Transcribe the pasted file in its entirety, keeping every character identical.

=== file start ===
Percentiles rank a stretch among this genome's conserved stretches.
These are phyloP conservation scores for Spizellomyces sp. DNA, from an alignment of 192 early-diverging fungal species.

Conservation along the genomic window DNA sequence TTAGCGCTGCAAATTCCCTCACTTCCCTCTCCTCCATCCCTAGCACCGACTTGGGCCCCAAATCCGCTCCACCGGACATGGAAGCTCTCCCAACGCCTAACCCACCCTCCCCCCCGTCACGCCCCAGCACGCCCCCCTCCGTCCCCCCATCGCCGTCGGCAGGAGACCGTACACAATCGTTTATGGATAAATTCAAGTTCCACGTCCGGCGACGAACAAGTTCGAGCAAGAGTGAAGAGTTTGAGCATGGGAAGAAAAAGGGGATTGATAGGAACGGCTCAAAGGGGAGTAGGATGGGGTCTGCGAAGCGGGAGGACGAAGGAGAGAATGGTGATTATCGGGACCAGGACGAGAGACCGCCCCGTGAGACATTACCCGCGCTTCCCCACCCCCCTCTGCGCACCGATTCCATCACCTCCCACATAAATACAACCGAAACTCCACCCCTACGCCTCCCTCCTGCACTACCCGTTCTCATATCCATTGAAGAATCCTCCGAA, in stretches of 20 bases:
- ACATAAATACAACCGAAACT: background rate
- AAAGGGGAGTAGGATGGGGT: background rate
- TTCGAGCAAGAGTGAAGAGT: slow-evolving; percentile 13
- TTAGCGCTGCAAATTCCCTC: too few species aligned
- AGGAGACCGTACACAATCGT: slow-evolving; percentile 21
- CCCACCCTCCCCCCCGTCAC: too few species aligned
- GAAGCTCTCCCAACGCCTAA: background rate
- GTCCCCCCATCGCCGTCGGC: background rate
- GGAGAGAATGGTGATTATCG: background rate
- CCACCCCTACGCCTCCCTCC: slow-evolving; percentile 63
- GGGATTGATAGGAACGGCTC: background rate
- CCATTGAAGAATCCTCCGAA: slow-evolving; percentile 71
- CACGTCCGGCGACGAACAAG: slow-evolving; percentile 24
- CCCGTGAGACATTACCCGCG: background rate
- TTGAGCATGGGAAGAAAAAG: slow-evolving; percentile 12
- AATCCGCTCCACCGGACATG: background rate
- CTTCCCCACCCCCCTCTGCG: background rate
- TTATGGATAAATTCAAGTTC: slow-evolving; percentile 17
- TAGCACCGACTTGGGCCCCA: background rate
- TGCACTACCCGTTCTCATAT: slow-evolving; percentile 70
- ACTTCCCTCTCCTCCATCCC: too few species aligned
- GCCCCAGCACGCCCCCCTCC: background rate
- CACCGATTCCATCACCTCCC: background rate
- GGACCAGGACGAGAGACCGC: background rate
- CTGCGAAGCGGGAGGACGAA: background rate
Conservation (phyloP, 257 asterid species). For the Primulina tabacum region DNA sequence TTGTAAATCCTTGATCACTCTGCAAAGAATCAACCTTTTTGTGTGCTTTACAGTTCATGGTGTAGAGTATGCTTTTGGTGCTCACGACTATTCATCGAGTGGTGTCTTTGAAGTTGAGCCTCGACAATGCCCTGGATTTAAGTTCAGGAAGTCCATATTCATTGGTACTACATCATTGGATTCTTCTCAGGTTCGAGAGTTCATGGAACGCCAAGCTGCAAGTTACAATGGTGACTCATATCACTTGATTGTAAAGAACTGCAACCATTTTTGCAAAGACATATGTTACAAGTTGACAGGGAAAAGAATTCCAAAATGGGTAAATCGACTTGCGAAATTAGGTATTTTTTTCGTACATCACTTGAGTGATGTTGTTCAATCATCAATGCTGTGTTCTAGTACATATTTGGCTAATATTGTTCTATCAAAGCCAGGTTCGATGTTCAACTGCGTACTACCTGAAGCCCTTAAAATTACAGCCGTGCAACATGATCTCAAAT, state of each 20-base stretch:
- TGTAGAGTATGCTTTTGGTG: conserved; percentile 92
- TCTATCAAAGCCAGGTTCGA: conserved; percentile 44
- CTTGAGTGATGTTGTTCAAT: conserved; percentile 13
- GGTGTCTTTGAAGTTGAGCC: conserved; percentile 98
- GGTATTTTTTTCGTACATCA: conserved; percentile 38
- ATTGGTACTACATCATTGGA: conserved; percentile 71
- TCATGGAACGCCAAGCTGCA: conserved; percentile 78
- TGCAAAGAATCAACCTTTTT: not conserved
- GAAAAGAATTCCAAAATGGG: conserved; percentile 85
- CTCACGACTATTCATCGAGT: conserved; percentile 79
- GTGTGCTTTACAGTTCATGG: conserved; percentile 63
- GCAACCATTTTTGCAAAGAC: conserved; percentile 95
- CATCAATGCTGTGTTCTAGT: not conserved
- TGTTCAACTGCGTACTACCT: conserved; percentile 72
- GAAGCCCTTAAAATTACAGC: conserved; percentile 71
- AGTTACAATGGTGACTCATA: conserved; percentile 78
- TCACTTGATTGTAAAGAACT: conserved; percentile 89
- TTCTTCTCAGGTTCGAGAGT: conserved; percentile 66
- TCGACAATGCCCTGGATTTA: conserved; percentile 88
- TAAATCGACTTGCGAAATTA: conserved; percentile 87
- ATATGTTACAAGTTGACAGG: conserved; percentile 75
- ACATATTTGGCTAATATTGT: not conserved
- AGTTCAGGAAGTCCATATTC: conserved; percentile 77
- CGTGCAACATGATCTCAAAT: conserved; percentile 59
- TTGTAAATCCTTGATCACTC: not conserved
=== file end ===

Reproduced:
Percentiles rank a stretch among this genome's conserved stretches.
These are phyloP conservation scores for Spizellomyces sp. DNA, from an alignment of 192 early-diverging fungal species.

Conservation along the genomic window DNA sequence TTAGCGCTGCAAATTCCCTCACTTCCCTCTCCTCCATCCCTAGCACCGACTTGGGCCCCAAATCCGCTCCACCGGACATGGAAGCTCTCCCAACGCCTAACCCACCCTCCCCCCCGTCACGCCCCAGCACGCCCCCCTCCGTCCCCCCATCGCCGTCGGCAGGAGACCGTACACAATCGTTTATGGATAAATTCAAGTTCCACGTCCGGCGACGAACAAGTTCGAGCAAGAGTGAAGAGTTTGAGCATGGGAAGAAAAAGGGGATTGATAGGAACGGCTCAAAGGGGAGTAGGATGGGGTCTGCGAAGCGGGAGGACGAAGGAGAGAATGGTGATTATCGGGACCAGGACGAGAGACCGCCCCGTGAGACATTACCCGCGCTTCCCCACCCCCCTCTGCGCACCGATTCCATCACCTCCCACATAAATACAACCGAAACTCCACCCCTACGCCTCCCTCCTGCACTACCCGTTCTCATATCCATTGAAGAATCCTCCGAA, in stretches of 20 bases:
- ACATAAATACAACCGAAACT: background rate
- AAAGGGGAGTAGGATGGGGT: background rate
- TTCGAGCAAGAGTGAAGAGT: slow-evolving; percentile 13
- TTAGCGCTGCAAATTCCCTC: too few species aligned
- AGGAGACCGTACACAATCGT: slow-evolving; percentile 21
- CCCACCCTCCCCCCCGTCAC: too few species aligned
- GAAGCTCTCCCAACGCCTAA: background rate
- GTCCCCCCATCGCCGTCGGC: background rate
- GGAGAGAATGGTGATTATCG: background rate
- CCACCCCTACGCCTCCCTCC: slow-evolving; percentile 63
- GGGATTGATAGGAACGGCTC: background rate
- CCATTGAAGAATCCTCCGAA: slow-evolving; percentile 71
- CACGTCCGGCGACGAACAAG: slow-evolving; percentile 24
- CCCGTGAGACATTACCCGCG: background rate
- TTGAGCATGGGAAGAAAAAG: slow-evolving; percentile 12
- AATCCGCTCCACCGGACATG: background rate
- CTTCCCCACCCCCCTCTGCG: background rate
- TTATGGATAAATTCAAGTTC: slow-evolving; percentile 17
- TAGCACCGACTTGGGCCCCA: background rate
- TGCACTACCCGTTCTCATAT: slow-evolving; percentile 70
- ACTTCCCTCTCCTCCATCCC: too few species aligned
- GCCCCAGCACGCCCCCCTCC: background rate
- CACCGATTCCATCACCTCCC: background rate
- GGACCAGGACGAGAGACCGC: background rate
- CTGCGAAGCGGGAGGACGAA: background rate
Conservation (phyloP, 257 asterid species). For the Primulina tabacum region DNA sequence TTGTAAATCCTTGATCACTCTGCAAAGAATCAACCTTTTTGTGTGCTTTACAGTTCATGGTGTAGAGTATGCTTTTGGTGCTCACGACTATTCATCGAGTGGTGTCTTTGAAGTTGAGCCTCGACAATGCCCTGGATTTAAGTTCAGGAAGTCCATATTCATTGGTACTACATCATTGGATTCTTCTCAGGTTCGAGAGTTCATGGAACGCCAAGCTGCAAGTTACAATGGTGACTCATATCACTTGATTGTAAAGAACTGCAACCATTTTTGCAAAGACATATGTTACAAGTTGACAGGGAAAAGAATTCCAAAATGGGTAAATCGACTTGCGAAATTAGGTATTTTTTTCGTACATCACTTGAGTGATGTTGTTCAATCATCAATGCTGTGTTCTAGTACATATTTGGCTAATATTGTTCTATCAAAGCCAGGTTCGATGTTCAACTGCGTACTACCTGAAGCCCTTAAAATTACAGCCGTGCAACATGATCTCAAAT, state of each 20-base stretch:
- TGTAGAGTATGCTTTTGGTG: conserved; percentile 92
- TCTATCAAAGCCAGGTTCGA: conserved; percentile 44
- CTTGAGTGATGTTGTTCAAT: conserved; percentile 13
- GGTGTCTTTGAAGTTGAGCC: conserved; percentile 98
- GGTATTTTTTTCGTACATCA: conserved; percentile 38
- ATTGGTACTACATCATTGGA: conserved; percentile 71
- TCATGGAACGCCAAGCTGCA: conserved; percentile 78
- TGCAAAGAATCAACCTTTTT: not conserved
- GAAAAGAATTCCAAAATGGG: conserved; percentile 85
- CTCACGACTATTCATCGAGT: conserved; percentile 79
- GTGTGCTTTACAGTTCATGG: conserved; percentile 63
- GCAACCATTTTTGCAAAGAC: conserved; percentile 95
- CATCAATGCTGTGTTCTAGT: not conserved
- TGTTCAACTGCGTACTACCT: conserved; percentile 72
- GAAGCCCTTAAAATTACAGC: conserved; percentile 71
- AGTTACAATGGTGACTCATA: conserved; percentile 78
- TCACTTGATTGTAAAGAACT: conserved; percentile 89
- TTCTTCTCAGGTTCGAGAGT: conserved; percentile 66
- TCGACAATGCCCTGGATTTA: conserved; percentile 88
- TAAATCGACTTGCGAAATTA: conserved; percentile 87
- ATATGTTACAAGTTGACAGG: conserved; percentile 75
- ACATATTTGGCTAATATTGT: not conserved
- AGTTCAGGAAGTCCATATTC: conserved; percentile 77
- CGTGCAACATGATCTCAAAT: conserved; percentile 59
- TTGTAAATCCTTGATCACTC: not conserved